US President Donald Trump’s decision to recognize Jerusalem as Israel’s capital and eventually move the US Embassy in Israel there has angered the Palestinians, who question Washington’s role as a sponsor of Middle East peace.
“We believe the Trump administration is serious about bringing peace between Israelis and Arabs,” Saudi Foreign Minister Adel Al-Jubeir, a former ambassador to the US, told France 24 television late on Wednesday.
“They were working on ideas and were consulting with all parties, including Saudi Arabia, and they are incorporating the views represented to them by everybody. They have said they would need a little bit of time to put it together to present it.”
Trump’s decision to recognize Jerusalem as the capital of Israel overturned decades of US policy and ignored international consensus that the city’s status should be decided only in a future peace agreement.
Trump’s aides say the peace plan could be released early next year and the US president has said he hoped for an agreed two-state deal between the two sides.
Al-Jubeir emphasized that Riyadh continued to support a two-state solution, which Washington had indicated to Saudi Arabia was its working proposal.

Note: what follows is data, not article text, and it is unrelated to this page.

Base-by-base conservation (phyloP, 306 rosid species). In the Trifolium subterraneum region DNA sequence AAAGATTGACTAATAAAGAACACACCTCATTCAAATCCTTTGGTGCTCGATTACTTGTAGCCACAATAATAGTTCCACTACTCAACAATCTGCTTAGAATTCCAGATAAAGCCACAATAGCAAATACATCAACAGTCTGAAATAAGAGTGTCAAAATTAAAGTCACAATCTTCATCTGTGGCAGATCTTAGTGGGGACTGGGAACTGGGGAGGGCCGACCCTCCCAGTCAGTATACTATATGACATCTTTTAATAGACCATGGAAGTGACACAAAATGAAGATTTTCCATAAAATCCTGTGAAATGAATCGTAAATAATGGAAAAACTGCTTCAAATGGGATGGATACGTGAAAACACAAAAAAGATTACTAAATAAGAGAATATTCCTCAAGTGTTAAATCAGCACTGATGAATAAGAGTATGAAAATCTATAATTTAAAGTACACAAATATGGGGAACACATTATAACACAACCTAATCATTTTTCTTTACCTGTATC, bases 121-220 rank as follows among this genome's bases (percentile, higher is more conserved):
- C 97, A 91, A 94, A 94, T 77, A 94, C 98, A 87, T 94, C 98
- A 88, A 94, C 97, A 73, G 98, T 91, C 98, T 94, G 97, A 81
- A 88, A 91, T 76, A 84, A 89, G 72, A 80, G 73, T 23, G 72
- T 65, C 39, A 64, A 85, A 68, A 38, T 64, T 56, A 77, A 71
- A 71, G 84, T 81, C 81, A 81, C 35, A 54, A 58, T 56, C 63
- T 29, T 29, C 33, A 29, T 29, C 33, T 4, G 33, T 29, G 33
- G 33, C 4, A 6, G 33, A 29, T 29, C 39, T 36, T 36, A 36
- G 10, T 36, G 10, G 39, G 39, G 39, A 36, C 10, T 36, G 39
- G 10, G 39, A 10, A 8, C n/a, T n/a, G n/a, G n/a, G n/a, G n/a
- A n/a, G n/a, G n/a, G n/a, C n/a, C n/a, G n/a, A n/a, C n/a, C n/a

“Whether the administration’s proposals are acceptable to the parties remains to be seen because I don’t believe that the plan the US administration is working on has been finalized yet,” he said.
Al-Jubeir also denied the Kingdom had any relations with Israel despite sharing Israel’s concern about Iran. He repeated that Riyadh had a “roadmap” to establish full diplomatic relations with Israel should there be a peace agreement with the Palestinians.
Meanwhile, US Vice President Mike Pence will delay an upcoming Middle East trip by a few days in case a tie-breaking vote is needed from him for tax-cut legislation in Congress, a senior White House official said on Thursday.